photo_ft_news_Piedmont Urgent Care Covid test-1_20200427

Ashley Henson, a nurse at Piedmont Urgent Care, conducts a swab outside the Warrenton clinic on Teresa Valcourt, of Remington. Valcourt was referred by her doctor in Culpeper to be tested for COVID-19.

Piedmont Urgent Care has sent out 689 swabs for COVID-19 testing as of April 27. Of the individuals tested, 59 have tested positive for the disease caused by the novel coronavirus.

The criteria for being tested have been significantly relaxed since the program began, said Dr. Steven von Elten, a physician at Piedmont Family Practice who is heading up the program.

The ability to test more people “is all driven by the number of swabs,” von Elten said, adding that, as of April 24, the program currently has about 600 testing swabs available. “We’re in a good position,” he said.

After being screened by a primary care physician or, alternatively, at the urgent care facility itself, “clinical suspicion alone” is now sufficient criteria for being tested through a private lab, von Elten said. He summarized: “Essentially, if you think you might have it, we can get you tested.”

The testing site, located on Blackwell Road in Warrenton, is open from 8 a.m. to 7 p.m. every day, including weekends.

According to a listing on the VDH website, the PUC testing site is the only one of its kind in Fauquier County. The nearest testing sites to Warrenton are in Culpeper, Front Royal, Fairfax, Woodbridge and Stafford.

photo_ft_news_screenshot VDH testing centers_20200423

A screenshot from the Virginia Department of Health website shows COVID-19 testing sites in Northern Virginia. Click here for the full listing of testing sites in Virginia.

Of the tests conducted so far, 92% have been conducted at one of three private labs - Sunrise Medical Labs, LabCorp and Quest Diagnostics. Private labs have more leeway than state-run labs in the patients they can to test.

The remaining 8% of samples have been sent to a Virginia Department of Health lab in Richmond; patients, who have until now been mostly health workers, must meet a much stricter set of criteria for their samples to be tested there.

After an individual’s sample is collected at PUC, the turnaround for test results is currently two to five days for samples being testing at private labs, down from up to eight days when the PUC curbside program began, von Elten said. Results from the VDH lab are usually returned in one to two days.

The PUC curbside testing program is a result of cooperation among the Rappahannock-Rapidan Health District of the Virginia Department of Health, Fauquier Hospital, Fauquier County and Warrenton governments, the PATH Foundation and local physicians. The group is collectively dubbed the Coronavirus Community Task Force.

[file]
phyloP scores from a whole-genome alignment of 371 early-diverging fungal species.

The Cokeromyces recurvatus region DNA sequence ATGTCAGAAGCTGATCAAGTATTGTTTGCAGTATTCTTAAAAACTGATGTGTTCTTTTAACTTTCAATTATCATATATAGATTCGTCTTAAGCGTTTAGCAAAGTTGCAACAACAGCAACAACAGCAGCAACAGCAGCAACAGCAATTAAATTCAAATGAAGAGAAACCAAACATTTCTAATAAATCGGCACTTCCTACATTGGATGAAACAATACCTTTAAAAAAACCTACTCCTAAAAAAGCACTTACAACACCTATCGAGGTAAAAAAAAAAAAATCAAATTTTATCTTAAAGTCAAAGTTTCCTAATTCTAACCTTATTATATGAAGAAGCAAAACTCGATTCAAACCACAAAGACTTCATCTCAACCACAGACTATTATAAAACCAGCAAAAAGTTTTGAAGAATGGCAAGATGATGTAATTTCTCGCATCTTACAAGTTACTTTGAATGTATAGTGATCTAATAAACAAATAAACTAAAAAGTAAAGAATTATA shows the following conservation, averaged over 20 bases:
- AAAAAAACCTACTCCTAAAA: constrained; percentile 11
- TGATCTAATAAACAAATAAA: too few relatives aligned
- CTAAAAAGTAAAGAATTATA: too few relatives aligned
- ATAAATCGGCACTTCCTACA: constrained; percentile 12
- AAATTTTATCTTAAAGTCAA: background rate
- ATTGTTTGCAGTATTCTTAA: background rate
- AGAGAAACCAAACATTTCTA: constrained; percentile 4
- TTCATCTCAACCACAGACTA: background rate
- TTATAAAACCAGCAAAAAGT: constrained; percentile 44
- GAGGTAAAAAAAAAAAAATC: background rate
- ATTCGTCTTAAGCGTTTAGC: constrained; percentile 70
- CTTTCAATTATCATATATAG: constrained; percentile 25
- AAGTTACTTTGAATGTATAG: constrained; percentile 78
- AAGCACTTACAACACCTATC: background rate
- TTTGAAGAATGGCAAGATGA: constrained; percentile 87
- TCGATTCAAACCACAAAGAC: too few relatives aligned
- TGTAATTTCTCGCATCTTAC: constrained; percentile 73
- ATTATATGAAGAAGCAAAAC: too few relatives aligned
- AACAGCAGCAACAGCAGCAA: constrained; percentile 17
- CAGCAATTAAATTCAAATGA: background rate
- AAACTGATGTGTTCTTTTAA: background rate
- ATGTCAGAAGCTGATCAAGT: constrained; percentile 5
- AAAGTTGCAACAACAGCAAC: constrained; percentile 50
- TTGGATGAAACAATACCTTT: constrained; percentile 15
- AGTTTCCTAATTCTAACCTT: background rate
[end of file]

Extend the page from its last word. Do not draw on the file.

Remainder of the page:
“The credit really goes to the Rappahannock-Rapidan VDH epidemiologist April Achter and Regional Medical Director Dr. Wade Kartchner for spearheading this initiative,” von Elten said in an April 8 interview.

While the number of confirmed cases and hospitalizations in the local health district remains relatively low, Achter said in an April 23 phone call that the number of new cases is accelerating in the Rapphannock-Rapidan Health District, which includes Fauquier, Culpeper, Rappahannock, Madison and Orange counties.

Confirmed cases in the district rose 85% from April 15 to April 22, she said, and she does not yet see the increase in confirmed cases slowing down. “We are reinforcing all of our recommendations,” in regard to public health guidance meant to prevent the spread of the virus, she said. As of April 23, there were a cumulative total of 185 COVID-19 cases in the health district, including 19 hospitalizations and two deaths, according to the VDH.

Achter said that while some limited studies of the presence of COVID-19 antibodies are currently taking place, testing for the disease itself – like that being facilitated by programs like the one taking place at PUC - is the best approach from a public health perspective. Most of the antibody studies being conducted now are research driven and not necessarily useful for acute care, she said.

Antibodies can take up to four weeks after infection to be detectable by the kinds of tests most available currently, Achter said. In any case, she added, “we just don’t know yet” whether the presence of antibodies in an individual mean that person is immune to contracting the disease a second time.

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